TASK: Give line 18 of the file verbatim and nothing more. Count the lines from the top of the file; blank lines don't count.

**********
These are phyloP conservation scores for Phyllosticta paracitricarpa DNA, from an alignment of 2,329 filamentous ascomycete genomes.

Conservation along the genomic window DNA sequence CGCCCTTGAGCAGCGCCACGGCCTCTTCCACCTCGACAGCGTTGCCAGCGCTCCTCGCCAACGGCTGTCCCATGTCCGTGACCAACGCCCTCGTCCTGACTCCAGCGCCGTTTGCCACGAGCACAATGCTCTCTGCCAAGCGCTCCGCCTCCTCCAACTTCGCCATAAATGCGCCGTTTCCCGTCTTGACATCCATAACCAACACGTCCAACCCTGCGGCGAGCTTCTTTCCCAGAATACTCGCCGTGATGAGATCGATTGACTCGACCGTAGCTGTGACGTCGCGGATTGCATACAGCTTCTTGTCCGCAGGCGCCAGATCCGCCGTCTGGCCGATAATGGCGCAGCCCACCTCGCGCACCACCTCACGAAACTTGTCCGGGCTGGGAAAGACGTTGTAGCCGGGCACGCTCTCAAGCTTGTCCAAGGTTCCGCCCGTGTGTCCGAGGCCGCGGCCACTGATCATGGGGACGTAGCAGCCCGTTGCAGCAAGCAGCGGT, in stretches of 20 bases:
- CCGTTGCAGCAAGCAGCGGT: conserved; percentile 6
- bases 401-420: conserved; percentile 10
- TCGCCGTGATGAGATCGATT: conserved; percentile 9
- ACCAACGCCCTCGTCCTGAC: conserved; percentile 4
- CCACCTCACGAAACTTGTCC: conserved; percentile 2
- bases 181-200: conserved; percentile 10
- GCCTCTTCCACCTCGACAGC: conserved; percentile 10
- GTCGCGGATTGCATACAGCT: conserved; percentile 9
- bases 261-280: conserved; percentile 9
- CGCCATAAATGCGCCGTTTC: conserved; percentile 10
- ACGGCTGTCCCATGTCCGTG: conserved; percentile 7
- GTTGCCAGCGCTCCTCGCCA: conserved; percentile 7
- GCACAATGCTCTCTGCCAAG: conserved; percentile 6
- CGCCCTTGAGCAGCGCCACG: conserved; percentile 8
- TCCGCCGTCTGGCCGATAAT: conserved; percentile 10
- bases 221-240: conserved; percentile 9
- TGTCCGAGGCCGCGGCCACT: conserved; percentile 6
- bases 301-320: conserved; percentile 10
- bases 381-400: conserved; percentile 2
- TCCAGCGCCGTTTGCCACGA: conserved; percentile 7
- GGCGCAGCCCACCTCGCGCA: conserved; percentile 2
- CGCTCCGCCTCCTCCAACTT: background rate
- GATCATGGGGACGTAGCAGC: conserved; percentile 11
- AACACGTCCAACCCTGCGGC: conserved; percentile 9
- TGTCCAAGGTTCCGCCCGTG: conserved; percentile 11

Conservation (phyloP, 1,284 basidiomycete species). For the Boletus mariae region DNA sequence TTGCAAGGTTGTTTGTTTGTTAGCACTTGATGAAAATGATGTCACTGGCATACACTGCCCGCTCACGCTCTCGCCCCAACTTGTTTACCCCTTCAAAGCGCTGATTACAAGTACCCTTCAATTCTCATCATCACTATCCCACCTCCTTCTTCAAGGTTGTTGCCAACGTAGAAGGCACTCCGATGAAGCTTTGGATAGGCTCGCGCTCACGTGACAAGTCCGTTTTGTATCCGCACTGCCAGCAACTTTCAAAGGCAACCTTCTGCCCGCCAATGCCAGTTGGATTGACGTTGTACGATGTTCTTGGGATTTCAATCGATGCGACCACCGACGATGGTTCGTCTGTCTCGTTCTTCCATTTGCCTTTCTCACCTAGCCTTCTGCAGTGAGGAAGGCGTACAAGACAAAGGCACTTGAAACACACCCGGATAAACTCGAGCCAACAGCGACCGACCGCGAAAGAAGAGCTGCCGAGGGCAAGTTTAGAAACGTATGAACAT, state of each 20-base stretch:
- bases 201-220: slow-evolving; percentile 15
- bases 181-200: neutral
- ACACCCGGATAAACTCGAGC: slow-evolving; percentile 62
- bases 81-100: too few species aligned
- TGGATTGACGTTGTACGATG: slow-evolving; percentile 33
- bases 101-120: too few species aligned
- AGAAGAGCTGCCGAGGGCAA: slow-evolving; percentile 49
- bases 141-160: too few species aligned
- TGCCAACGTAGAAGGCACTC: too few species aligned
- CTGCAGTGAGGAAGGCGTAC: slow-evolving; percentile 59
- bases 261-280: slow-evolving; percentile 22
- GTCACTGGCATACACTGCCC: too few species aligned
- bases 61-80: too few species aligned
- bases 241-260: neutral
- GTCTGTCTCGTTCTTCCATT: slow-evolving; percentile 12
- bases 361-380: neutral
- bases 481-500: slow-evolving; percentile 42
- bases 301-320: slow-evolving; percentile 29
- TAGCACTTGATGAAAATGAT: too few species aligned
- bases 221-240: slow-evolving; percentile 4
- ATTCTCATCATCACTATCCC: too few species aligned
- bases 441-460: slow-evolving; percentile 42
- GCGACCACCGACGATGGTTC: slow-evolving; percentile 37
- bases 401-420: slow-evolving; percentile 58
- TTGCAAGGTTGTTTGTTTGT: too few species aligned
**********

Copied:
- bases 221-240: conserved; percentile 9